I’m always on the lookout for interesting articles to share. You can share articles you find interesting with me on Twitter at @Bazaarvoice.
90% of customers will recommend brands after social media interactions
by John Glenday for Business Insider
In a recent study by the Internet Advertising Bureau, 90% of consumers said they would recommend a brand after interacting with them on social media. Four out of five people also said they were likely to purchase products from the brands after being exposed to their social media.
Ira Ralph, the director who conducted the research, says:
“Our research shows that to create an emotional connection brands really need to provide clear, timely and, most important of all, relevant content that develop a conversation.”
Couldn’t agree more. The content your brand shares should be relevant, helpful, entertaining, educational — something your followers see value in. Recipes, how-to videos, interesting information about your product’s source or manufacturing… Not just like-baiting. We wrote a post on this here.
How social media moves consumers from ‘sharing’ to ‘purchase’
by Ava Seave for Forbes
Another recent study suggests correlation between following brands on social media and purchase. Four in ten social media users have purchased an item after sharing or favoriting it, and Facebook is the top site for consumers who make purchases.
Perhaps most interestingly, social media drives in-store purchasing and online purchases at the same rates. Many marketers are already aware of how social media drives online sales, but the fact that it influences in-store sales at the same rate may surprise. Says Alexandra Samuel, Vice-President of Social Media at Vision Critical:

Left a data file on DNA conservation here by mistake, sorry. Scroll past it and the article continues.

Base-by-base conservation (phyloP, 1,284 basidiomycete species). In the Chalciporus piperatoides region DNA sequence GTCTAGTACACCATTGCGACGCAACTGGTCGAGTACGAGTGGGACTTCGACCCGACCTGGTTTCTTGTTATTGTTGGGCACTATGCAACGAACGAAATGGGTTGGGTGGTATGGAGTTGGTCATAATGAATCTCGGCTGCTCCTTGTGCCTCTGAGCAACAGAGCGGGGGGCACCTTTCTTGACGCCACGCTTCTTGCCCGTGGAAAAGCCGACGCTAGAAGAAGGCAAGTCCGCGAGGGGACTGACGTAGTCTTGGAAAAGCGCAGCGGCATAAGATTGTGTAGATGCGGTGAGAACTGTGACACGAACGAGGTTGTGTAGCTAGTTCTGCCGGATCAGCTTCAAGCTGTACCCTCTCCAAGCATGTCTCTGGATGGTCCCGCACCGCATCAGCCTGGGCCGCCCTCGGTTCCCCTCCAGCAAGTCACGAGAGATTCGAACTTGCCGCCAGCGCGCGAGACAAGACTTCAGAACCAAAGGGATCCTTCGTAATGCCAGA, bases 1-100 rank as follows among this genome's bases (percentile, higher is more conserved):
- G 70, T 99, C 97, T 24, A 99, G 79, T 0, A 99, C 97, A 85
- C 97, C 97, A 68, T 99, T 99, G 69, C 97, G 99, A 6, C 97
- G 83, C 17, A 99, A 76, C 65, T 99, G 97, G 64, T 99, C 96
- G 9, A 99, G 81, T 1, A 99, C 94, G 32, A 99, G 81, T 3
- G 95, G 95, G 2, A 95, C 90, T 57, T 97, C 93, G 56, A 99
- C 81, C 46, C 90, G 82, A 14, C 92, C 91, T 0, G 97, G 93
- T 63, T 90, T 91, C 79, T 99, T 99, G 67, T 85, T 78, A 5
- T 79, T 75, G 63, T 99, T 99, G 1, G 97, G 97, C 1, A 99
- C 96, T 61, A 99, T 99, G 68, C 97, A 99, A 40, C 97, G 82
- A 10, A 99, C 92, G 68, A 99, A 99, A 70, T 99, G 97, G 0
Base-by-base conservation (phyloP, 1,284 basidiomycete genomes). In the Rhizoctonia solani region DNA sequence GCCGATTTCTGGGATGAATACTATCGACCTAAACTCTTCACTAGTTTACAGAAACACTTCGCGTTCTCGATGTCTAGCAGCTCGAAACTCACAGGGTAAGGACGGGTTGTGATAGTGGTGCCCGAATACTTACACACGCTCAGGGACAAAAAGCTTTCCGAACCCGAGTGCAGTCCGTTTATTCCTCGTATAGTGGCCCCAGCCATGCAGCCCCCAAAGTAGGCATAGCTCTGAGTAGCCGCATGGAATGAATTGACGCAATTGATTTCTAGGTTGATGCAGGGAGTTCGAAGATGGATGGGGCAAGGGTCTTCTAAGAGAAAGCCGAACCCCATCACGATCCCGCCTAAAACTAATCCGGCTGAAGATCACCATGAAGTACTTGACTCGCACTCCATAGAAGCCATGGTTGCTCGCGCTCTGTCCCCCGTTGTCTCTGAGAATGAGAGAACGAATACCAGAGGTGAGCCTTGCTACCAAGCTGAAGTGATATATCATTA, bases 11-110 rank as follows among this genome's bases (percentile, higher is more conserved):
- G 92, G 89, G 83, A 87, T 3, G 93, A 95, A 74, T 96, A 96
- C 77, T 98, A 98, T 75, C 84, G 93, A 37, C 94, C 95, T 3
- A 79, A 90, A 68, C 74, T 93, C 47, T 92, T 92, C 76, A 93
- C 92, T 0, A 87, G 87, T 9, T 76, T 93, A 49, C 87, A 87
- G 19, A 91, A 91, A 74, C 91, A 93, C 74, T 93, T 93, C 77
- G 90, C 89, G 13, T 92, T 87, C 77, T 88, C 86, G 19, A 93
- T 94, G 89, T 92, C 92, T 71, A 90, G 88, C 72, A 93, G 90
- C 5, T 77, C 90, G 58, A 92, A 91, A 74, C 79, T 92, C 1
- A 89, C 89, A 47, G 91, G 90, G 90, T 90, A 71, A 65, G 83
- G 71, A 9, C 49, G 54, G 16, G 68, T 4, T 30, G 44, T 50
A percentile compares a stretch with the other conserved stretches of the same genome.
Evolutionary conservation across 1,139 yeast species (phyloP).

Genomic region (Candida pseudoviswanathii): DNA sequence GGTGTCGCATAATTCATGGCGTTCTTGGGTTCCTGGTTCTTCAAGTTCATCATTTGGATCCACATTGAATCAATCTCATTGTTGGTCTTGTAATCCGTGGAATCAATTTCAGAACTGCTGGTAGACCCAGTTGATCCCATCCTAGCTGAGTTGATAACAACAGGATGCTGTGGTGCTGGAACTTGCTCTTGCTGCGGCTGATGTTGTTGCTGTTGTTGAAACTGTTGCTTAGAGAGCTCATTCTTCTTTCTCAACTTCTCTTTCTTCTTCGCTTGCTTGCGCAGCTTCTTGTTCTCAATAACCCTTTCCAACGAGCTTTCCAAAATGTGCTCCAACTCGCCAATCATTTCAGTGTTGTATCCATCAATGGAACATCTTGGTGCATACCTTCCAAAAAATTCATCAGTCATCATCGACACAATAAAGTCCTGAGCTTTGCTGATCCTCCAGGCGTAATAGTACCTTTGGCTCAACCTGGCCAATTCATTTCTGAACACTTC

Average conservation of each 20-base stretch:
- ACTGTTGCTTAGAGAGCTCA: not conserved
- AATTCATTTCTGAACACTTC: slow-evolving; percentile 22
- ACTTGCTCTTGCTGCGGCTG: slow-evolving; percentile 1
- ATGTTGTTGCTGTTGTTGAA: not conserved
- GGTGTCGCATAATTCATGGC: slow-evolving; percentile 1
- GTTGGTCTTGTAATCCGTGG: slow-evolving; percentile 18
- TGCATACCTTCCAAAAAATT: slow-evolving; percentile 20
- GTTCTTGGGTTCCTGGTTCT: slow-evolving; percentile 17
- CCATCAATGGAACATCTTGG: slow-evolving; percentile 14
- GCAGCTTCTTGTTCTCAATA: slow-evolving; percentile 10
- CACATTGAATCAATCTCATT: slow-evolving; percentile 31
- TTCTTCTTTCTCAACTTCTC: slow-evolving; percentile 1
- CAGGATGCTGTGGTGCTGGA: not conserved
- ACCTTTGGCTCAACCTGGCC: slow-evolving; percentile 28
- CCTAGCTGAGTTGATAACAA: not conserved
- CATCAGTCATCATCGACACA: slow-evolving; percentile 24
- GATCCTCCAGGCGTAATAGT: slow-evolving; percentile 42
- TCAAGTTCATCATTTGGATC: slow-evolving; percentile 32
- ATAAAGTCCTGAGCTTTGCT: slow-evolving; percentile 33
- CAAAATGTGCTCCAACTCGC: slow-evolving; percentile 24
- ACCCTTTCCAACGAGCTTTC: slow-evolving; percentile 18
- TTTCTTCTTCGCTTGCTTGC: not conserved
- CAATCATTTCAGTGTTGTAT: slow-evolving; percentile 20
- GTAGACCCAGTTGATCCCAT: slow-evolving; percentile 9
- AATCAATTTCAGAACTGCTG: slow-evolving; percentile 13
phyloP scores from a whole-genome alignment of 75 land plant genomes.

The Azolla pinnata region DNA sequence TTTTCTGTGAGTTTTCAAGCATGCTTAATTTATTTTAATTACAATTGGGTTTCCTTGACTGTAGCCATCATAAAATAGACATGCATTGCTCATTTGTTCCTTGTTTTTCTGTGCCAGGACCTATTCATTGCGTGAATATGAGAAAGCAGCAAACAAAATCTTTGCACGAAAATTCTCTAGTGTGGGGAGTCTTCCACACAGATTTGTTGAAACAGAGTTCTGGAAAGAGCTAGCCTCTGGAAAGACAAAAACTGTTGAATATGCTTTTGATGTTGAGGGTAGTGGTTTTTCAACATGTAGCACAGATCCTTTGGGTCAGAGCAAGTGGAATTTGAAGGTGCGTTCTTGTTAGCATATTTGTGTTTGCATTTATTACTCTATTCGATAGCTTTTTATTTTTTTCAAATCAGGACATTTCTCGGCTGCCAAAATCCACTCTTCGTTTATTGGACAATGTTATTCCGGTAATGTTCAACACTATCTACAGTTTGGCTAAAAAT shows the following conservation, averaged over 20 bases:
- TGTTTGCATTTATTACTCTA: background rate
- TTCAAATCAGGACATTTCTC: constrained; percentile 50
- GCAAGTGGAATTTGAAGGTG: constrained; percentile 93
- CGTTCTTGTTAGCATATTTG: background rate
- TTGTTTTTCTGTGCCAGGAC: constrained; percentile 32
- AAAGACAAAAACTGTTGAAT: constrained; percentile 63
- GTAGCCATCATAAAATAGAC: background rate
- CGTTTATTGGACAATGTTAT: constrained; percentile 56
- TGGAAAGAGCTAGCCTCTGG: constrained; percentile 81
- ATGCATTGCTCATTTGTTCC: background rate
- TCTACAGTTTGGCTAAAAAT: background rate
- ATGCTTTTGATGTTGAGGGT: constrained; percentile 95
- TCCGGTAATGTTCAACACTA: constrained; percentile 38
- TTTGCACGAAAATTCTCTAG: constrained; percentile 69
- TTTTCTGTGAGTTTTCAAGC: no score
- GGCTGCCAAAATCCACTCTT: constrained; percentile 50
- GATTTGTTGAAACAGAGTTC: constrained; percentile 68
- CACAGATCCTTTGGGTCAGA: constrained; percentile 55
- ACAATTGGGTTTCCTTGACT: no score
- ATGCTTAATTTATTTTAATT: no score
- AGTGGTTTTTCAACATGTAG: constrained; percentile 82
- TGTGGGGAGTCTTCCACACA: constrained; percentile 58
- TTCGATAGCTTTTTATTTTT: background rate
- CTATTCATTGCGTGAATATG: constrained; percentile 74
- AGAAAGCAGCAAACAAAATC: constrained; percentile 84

“And just that recognition that you are not getting the whole story on social from tracking social to ecommerce conversions is a huge finding. If you are estimating the ROI on social by looking at social to web, you are missing roughly half your social-inspired purchasing.”
The finding illustrates the omnichannel nature of consumers. In-store, online, brand site, social network — you are one brand to shoppers, and all channels are one.
QVC is adding a social-commerce channel, toGather by QVC, to QVC.com. The channel is being compared to the popular social media site Pinterest, as it will be heavy on photos, video, and interaction. Says Heine:
“Users can create collections of products on the channel that others on the site can then ‘heart’—echoing Pinterest’s format and peer-approval signal. Collections won’t necessarily consist of just QVC products, as toGather profiles can include personal photos and videos.”
Various personalities from QVC will have their own profiles on the site, and they will interact with consumers. The site will also be connected to Facebook, so users can share their favorite products and postings. Pinterest is popular among brands as a form of “virtual window shopping,” but (as with many social efforts) has been difficult to tie directly to sales. For a brand like QVC with a highly loyal and active customer base, creating a brand-centric network within the site is an interesting way to make the site more social, in addition to existing reviews and Q&A. Other brands will similarly engaged fans will want to watch the effort’s success.
Social’s influence on sales is a welcome finding, but to get that interest, brands have to make their efforts interesting. Lexus is using Instagram’s new video feature to generate buzz around its newly released sedan. Says Greenberg:
“The program involves Lexus giving Kogeto ‘Joey’ panoramic cameras to editors of the different titles. The task: put the 360-degree cameras on the cars, and do photos and video incorporating the car during test drives.”
Lexus will eventually edit down the footage to 15-second bits of images and video, with one new one to be posted to Instagram and Facebook each day. The automaker hopes the effort will attract performance-minded buyers by showing close-up, genuine test drives from a unique point of view.
The campaign fits a theme becoming more popular in social — seeking more authentic-looking creative over professional-looking images. It’s one of the themes driving brands like Taco Bell and Audi to share real pictures of their products submitted by fans on Instagram, rahter than perfectly-crafted images with the cheese placed just-so, etc.